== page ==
SIGNIFICANCE OF RESULTS: The study shows that bereaved siblings can have positive memories and experiences. The significance of the positive buffering effect on bereaved siblings' own endurance, personal growth, family cohesion, and social support should be noted. This knowledge can be valuable in showing healthcare professionals the importance of supporting the siblings of children with cancer throughout the cancer trajectory and afterwards into bereavement.

  • 10.
    Eilertsen, M.E
    et al.
    Ersta Sköndal Bräcke University College, Department of Health Care Sciences. Norway.
    Lövgren, Malin
    Ersta Sköndal Bräcke University College, Department of Health Care Sciences, Palliative Research Centre, PRC.
    Wallin, A.E
    Högskolan Dalarna.
    Kreicbergs, Ulrika
    Ersta Sköndal Bräcke University College, Department of Health Care Sciences, Palliative Research Centre, PRC.
    The Voices of Cancer-Bereaved Siblings: A Nation-Wide Long-Term Follow-up2018In: Pediatric blood & cancer: Supplement: Abstracts from the 50th Congress of the International Society of Paediatric Oncology (SIOP) Kyoto, Japan November 16–19, 2018, 2018, Vol. 65, p. 555-556, article id PO-297Conference paper (Refereed)
    Abstract [en]

    Background/Objectives: Siblings face many challenges and the aim of this paper is to explore bereaved siblings’ memories and experiences of their brother's or sister's illness and death.

    Design/Methods: In this nationwide Swedish study 174 of 240 (73 %) bereaved siblings participated and 70 % responded to two open‐ended questions on siblings’ positive and negative memories and experiences of illness and death. The data were analyzed using systematic text condensation.

    Results: The bereaved siblings’ responses were categorized into four different themes: endurance vs. vulnerability; family cohesion vs. family conflicts; growth vs. stagnation; professional support vs. lack of professional support. Endurance was expressed as the influence that the ill siblings’ willpower, good mood and stamina had on the healthy siblings, whereas vulnerability was expressed as the feeling of emptiness and loneliness. Family cohesion was expressed as the bonds being strengthened between family members, whereas family conflicts often led siblings to feel invisible and unacknowledged. In the third theme, most siblings expressed feeling that they grew as individuals in the process of their brother's or sister's illness and death, whereas others experienced stagnation because of the physical and mental distress they bore throughout this time, often feeling forgotten. In the last theme, most siblings perceived support by physicians and staff at the hospital as being warm, kind and honest, while some siblings had negative experiences.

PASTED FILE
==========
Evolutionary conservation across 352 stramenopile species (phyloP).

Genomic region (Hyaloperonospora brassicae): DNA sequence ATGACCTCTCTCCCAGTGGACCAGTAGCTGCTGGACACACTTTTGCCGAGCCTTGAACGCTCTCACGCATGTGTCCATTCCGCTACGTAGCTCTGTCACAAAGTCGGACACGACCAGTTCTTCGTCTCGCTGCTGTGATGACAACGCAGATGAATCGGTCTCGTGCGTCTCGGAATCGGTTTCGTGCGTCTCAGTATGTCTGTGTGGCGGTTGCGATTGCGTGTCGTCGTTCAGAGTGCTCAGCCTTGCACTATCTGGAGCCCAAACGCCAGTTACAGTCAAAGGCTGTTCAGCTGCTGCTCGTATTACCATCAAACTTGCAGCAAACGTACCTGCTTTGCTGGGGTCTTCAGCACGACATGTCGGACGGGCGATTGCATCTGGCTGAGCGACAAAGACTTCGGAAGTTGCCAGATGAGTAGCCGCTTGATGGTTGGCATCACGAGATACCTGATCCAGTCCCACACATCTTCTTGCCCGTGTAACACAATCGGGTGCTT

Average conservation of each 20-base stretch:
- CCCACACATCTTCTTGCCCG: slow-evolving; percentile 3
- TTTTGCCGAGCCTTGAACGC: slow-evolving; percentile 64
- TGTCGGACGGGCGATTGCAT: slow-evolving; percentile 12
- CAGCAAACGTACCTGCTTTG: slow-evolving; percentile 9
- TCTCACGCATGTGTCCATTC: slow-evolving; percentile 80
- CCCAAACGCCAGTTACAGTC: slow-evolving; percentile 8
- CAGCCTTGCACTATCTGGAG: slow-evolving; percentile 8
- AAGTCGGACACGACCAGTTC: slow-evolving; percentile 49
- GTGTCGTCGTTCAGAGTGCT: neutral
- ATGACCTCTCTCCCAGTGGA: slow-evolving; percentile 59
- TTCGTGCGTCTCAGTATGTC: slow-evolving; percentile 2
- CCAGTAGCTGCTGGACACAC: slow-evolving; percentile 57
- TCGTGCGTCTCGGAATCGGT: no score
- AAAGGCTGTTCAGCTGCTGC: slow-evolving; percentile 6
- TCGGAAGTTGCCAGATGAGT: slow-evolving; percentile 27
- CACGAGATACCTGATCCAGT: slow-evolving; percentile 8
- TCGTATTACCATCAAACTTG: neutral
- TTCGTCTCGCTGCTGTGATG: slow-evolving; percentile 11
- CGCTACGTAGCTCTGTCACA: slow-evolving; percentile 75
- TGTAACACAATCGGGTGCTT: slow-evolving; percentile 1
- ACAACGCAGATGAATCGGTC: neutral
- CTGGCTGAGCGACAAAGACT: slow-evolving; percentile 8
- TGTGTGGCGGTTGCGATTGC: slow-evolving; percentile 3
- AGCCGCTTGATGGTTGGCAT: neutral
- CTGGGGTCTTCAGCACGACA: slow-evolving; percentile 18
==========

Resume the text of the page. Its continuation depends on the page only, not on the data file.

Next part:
Conclusions: Our study shows that bereaved siblings can have positive memories and experiences, even though the death of a sibling is a distressing situation. The significance of the positive buffering effect on the bereaved siblings’ own endurance, personal growth, family cohesion and social support should be noted. The knowledge acquired by listening to the voices of bereaved siblings can be valuable in showing healthcare professionals the importance of supporting siblings of children with cancer throughout the cancer trajectory and afterwards into bereavement.

  • 11.
    Eklund, Rakel
    et al.
    Ersta Sköndal Bräcke University College, Department of Health Care Sciences, Palliative Research Centre, PRC.
    Alvariza, Anette
    Ersta Sköndal Bräcke University College, Department of Health Care Sciences, Palliative Research Centre, PRC. Capio palliativ vård, Dalens sjukhus.
    Kreicbergs, Ulrika
    Ersta Sköndal Bräcke University College, Department of Health Care Sciences, Palliative Research Centre, PRC. Karolinska institutet.
    Jalmsell, Li
    Ersta Sköndal Bräcke University College, Department of Health Care Sciences, Palliative Research Centre, PRC. Karolinska institutet.
    Lövgren, Malin
    Ersta Sköndal University College, Department of Health Care Sciences, Palliative Research Centre, PRC. Karolinska institutet.
    The family talk intervention for families when a parent is cared for in palliative care: Potential effects from minor children’s perspectives2020In: BMC Palliative Care, E-ISSN 1472-684X, Vol. 19, p. 1-10, article id 50 (2020)Article in journal (Refereed)
    Abstract [en]

    Background: Children show long-term psychological distress if family communication and illness-related information are poor during and after a parent’s illness and death. Few psychosocial interventions for families with minor children living with a parent who has a life-threatening illness have been evaluated rigorously. Even fewer interventions have been family-centered. One exception is the Family Talk Intervention (FTI), which has shown promising results regarding increased illness-related knowledge and improved family communication. However, FTI has not yet been evaluated in palliative care. This study therefore aimed to explore the potential effects of FTI from the perspectives of minor children whose parent is cared for in specialized palliative home care.

    Methods: This pilot intervention study involves questionnaire and interview data collected from children after participation in FTI. Families were recruited from two specialized palliative home care units. To be included, families must include one parent with life-threatening illness, at least one child aged 6–19 years, and understand and speak Swedish. Twenty families with a total of 34 children participated in FTI; 23 children answered the questionnaire, and 22 were interviewed after participation.